In a report on electronic nicotine delivery systems (ENDS) published in August 2014, the World Health Organization (WHO) called for tougher regulation on e-cigarettes. It issued a series of recommendations, including a ban on indoor use until there is evidence that exhaled vapour is not harmful, stopping sales to children and putting health warnings about nicotine on products. It also recommended that manufacturers, and others, should be prevented from describing the products as smoking cessation aids, until there is scientific proof of their effectiveness.

However, the science base behind the WHO report was strongly criticised within a week of publication by UK and European experts[7] and the Department of Health was quick to reject WHO’s proposal for a legal ban on vaping in public places[8]. Policy analysts warn that excessive tough regulation of e-cigarettes give cigarettes and smoking an easy ride and effectively protects cigarette sales and causes more disease and death. The battle over the right balance of regulation and commercial freedom is sure to rage on.

At the moment, e-cigarettes are regulated as general consumer products but since 2010, the Medicines and Healthcare products Regulatory Agency (MHRA) has encouraged companies to submit medicine licence applications voluntarily for e-cigarettes to be approved as medicines.

The European Union has produced e-cigarette regulation in the revised Tobacco Products Directive that will come into effect from May 2016 for e-cigarettes containing up to 20mg/ml of nicotine. It includes a ban on advertising that will protect cigarettes from competition; limits on liquid container sizes; and bold warnings covering 30% of the pack. The measures were negotiated behind closed doors with no credible scientific or legal basis. E-cigarettes with stronger concentrations of nicotine, used by more dependent smokers, will require authorisation by MHRA as over-the-counter medicines in the UK.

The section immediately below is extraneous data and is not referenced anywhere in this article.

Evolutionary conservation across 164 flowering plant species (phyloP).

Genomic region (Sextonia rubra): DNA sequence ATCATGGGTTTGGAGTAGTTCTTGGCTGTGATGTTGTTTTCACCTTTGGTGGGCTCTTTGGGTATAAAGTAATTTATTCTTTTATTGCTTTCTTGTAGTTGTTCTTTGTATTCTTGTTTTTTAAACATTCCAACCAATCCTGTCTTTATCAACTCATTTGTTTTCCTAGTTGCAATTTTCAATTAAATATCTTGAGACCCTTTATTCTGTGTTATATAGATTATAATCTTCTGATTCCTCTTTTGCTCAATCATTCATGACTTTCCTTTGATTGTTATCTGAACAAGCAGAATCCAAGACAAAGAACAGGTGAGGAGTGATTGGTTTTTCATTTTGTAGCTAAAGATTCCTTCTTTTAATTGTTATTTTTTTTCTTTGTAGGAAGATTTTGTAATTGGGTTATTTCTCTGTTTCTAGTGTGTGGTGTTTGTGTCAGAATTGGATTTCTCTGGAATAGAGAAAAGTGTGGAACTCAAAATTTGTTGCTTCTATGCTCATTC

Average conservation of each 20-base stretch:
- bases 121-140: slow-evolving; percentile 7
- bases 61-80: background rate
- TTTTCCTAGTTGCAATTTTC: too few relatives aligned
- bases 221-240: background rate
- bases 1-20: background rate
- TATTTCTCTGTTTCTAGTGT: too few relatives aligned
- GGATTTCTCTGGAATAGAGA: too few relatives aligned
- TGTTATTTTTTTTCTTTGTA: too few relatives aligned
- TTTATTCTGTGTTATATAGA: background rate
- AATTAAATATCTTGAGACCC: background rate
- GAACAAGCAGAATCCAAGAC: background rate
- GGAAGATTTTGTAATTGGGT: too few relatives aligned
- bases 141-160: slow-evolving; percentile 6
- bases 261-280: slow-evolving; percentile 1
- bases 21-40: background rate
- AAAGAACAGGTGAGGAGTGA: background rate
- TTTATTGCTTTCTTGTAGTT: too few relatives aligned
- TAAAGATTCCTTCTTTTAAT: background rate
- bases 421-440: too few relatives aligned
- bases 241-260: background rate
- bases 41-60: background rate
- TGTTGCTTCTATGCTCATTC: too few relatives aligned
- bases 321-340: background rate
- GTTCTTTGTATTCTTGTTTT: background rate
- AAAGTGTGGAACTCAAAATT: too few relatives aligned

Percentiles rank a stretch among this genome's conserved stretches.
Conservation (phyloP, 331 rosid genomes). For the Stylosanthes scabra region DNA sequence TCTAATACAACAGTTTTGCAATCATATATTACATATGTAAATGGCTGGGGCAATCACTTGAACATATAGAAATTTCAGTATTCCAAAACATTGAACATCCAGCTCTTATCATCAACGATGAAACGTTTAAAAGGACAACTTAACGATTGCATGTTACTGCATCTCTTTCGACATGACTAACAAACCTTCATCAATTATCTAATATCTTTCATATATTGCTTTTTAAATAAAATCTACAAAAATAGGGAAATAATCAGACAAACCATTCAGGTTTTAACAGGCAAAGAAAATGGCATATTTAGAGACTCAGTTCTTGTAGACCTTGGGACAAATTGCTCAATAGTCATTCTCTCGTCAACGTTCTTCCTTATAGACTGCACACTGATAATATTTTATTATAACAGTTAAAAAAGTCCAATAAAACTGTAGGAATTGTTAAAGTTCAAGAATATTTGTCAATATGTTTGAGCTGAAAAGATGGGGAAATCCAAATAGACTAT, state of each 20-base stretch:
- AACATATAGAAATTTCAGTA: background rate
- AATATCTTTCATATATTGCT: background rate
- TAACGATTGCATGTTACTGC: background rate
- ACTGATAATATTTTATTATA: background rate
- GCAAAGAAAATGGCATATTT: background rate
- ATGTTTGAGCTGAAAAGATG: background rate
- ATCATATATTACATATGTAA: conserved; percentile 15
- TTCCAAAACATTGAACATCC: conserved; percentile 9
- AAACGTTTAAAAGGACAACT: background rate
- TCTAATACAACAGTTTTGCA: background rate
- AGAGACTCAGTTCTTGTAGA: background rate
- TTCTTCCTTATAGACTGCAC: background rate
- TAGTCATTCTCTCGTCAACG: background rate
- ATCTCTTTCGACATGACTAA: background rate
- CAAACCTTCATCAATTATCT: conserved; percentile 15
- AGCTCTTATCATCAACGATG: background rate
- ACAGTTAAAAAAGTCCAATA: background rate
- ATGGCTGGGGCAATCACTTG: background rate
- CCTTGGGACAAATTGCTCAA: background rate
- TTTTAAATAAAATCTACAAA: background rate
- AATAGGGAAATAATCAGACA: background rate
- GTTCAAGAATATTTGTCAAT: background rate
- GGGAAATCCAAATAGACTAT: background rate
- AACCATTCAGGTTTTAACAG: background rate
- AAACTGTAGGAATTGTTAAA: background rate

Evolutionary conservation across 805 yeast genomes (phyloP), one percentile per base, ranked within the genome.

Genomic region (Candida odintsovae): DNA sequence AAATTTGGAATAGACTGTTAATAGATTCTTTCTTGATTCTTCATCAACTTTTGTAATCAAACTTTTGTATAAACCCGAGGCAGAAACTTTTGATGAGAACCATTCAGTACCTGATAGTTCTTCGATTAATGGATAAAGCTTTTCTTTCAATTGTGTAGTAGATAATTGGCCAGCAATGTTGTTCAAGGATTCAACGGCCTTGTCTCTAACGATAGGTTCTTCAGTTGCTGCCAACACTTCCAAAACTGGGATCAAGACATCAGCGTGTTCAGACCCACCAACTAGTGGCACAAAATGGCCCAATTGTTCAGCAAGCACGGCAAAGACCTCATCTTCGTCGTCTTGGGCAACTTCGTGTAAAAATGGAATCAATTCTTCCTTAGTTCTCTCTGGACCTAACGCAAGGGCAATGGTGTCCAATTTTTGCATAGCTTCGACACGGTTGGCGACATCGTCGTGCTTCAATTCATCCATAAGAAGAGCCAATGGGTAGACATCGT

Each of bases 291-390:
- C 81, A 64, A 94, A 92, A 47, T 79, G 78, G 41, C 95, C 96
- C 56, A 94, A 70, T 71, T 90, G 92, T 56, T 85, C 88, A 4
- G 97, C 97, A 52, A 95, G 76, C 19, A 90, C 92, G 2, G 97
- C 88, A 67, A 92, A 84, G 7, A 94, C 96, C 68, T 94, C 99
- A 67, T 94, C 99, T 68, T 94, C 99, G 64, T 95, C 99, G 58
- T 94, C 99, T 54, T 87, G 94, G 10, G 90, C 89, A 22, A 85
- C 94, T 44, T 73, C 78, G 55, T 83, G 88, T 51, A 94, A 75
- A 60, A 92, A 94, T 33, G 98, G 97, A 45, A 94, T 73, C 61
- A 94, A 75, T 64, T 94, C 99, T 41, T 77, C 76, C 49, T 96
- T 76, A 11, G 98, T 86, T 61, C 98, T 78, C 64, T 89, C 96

The system of medicine regulation is not well suited to regulating recreational products because the products are not medicines, either in law or common sense. It applies heavy costs, burdens, restrictions and unnecessary technical demands that would limit the range of products and number of suppliers, while acting as a barrier to innovation. It is likely that only tobacco companies entering the business would be able to comply.

What should happen next?

The future plans for tougher regulation could damage the market for e-cigarettes. A rethink is needed — either through a policy change or the European Court of Justice. There is little wrong and much that is positive with the market as it functions today. It would benefit from some genuine light touch regulation that builds consumer confidence but the proposals in place could destroy perfectly good firms and greatly limit the diversity of products.

Some changes would be useful, such as purity and safety standards for liquids, some design constraints for vaping devices, tamper-proof liquid containers, proportionate health messages that encourage smokers to switch and restrictions on marketing similar to those in place for alcohol. Regulation in moderation could assist, but this is a market-based revolution that should be led by consumers, innovative producers and engaged retailers. If regulators intervene too strongly, they will end up doing far more harm than good.